Perhaps nothing demonstrates the complexities of globalisation more clearly than war. The international reverberations of Russia’s invasion of Ukraine have painfully exposed the interconnected nature of modern economies and our vulnerability to forces beyond our control. This situation has prompted anxious speculation about deglobalisation in the media. Yet experts agree that the more likely outcome is not isolation but changing geographies of connection.
Similarly, recent historical scholarship has complicated conventional understandings of war as a dividing force, emphasising instead how it simultaneously connects and disconnects. In wartime, enemies are dehumanised in government propaganda, travel is disrupted, and trade blockades are enforced. Wartime is associated with absences, interruptions and detours, as lives are lost, scientific exchanges are cut off, and military personnel travel far from home. Yet these very disruptions also create new spaces of interaction and encounter. For example, interning prisoners of war, while seemingly cutting captives off from the world, simultaneously catalyses new relations between prisoners, guards and surrounding communities. Similarly, war drives the search for new resources and the expansion of geographical horizons through, for instance, large-scale infrastructural connections such as railways, pipelines and telegraph networks. These connections, however, are themselves vulnerable to attack – cables, for example, can be cut – and some contacts might not survive war’s end. Connections and disconnections are thus inseparable features of war.
This workshop will bring together historians working on different regions and time periods to discuss patterns and variations in how military conflict has shaped global interactions. Our goal is to challenge simple dichotomies between globalisation and deglobalisation and to interrogate the very category of ‘wartime’. Non-conflictual relationships can persist even in a state of war, and wartime conditions can linger long after peace treaties have been signed. In a colonial context, where violence was endemic, the distinction between war and peace might mean very little in practice. Experiences of war have differed from place to place; even ostensibly ‘global’ or ‘world’ wars were far from uniform in their effects. We particularly welcome contributions that unsettle Eurocentric conceptions of centre and periphery as well as those that foreground the experiences of historical actors who have been marginalised in the modern history of war. By encouraging a global and comparative approach, this workshop will probe the boundaries between war and peace, investigating war’s distinctive impacts on world history and how these have changed over time.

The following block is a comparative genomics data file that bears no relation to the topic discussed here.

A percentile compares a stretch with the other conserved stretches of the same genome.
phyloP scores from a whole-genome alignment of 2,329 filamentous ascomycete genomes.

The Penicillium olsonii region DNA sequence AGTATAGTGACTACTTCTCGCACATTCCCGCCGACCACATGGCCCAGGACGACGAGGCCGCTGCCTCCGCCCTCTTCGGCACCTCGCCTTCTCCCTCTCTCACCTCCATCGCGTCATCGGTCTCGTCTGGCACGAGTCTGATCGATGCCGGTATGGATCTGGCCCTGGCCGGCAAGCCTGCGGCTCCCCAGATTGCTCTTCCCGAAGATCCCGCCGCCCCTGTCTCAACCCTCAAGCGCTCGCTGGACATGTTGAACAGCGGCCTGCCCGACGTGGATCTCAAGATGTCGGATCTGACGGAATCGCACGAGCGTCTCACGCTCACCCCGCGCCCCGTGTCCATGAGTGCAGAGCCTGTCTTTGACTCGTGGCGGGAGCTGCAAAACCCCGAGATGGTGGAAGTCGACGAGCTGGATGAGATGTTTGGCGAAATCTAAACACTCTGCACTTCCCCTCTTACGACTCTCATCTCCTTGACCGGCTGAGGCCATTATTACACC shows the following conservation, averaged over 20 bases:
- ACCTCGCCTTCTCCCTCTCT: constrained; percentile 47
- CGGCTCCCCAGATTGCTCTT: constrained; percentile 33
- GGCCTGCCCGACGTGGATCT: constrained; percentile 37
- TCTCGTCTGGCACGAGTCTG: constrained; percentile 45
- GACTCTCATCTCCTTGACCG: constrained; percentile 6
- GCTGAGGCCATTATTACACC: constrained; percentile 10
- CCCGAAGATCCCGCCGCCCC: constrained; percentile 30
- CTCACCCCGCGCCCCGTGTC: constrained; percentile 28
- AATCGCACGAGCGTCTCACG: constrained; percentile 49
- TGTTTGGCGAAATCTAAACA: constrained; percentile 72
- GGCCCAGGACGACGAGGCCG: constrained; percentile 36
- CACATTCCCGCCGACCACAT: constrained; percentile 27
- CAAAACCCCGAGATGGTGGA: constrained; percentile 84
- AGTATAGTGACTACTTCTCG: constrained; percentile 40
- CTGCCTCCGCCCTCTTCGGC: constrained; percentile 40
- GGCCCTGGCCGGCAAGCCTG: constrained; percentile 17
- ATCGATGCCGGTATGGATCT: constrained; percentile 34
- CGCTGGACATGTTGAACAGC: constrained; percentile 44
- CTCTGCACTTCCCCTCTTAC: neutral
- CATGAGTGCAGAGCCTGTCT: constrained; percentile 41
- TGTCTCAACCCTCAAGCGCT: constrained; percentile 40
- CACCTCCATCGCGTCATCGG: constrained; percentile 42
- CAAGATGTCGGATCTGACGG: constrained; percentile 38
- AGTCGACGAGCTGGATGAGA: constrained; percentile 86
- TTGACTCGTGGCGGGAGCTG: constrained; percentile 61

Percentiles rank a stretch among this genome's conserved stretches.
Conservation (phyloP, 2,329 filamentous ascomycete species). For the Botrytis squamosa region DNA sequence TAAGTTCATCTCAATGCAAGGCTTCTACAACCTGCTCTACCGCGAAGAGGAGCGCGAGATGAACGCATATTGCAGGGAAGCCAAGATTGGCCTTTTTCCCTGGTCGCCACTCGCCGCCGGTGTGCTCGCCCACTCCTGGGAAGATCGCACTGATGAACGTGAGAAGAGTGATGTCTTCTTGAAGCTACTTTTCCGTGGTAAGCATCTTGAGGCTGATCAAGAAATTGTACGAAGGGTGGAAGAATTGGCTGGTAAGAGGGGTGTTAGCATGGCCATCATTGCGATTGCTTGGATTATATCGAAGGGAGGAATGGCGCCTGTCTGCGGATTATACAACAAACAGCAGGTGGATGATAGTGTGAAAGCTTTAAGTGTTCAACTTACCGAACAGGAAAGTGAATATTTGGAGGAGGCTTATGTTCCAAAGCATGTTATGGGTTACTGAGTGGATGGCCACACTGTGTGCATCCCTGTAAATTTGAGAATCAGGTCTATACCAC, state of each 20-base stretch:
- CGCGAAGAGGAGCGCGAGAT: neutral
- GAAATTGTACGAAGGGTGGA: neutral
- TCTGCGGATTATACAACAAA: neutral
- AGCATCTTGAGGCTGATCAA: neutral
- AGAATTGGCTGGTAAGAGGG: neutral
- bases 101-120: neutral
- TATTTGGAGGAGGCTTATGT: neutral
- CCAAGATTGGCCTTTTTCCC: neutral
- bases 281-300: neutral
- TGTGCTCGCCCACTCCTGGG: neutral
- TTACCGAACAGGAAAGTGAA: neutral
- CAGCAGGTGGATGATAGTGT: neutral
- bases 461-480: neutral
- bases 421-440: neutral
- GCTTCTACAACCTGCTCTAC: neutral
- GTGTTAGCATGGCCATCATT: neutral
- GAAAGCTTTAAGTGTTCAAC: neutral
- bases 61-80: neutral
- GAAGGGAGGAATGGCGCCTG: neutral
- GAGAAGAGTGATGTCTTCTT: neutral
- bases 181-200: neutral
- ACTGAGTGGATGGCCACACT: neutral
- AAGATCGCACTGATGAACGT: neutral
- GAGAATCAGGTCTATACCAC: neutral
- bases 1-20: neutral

Potential topics include but are not limited to:
- Transnational armies, navies and militias
- Military biographies
- Captivity and internment
- Blockades and smuggling
- Scientific exchanges
- Exile and movement of refugees
- Natural-resource extraction
- Propaganda and press censorship
- Transport and communication technologies and infrastructures
- Gender-specific connections and disconnections in war
Proposals should include a short CV, a provisional title and an abstract of no more than 300 words. Please send these documents in one PDF file to Callie.Wilkinson@lrz.uni-muenchen.de and email@example.com by 30 November 2023. Accommodation will be provided for the duration of the workshop, and we can help with travel costs where required; please let us know in your application whether you require financial support. The workshop is planned as an on-site event, but remote participation will be available for those who cannot attend in person.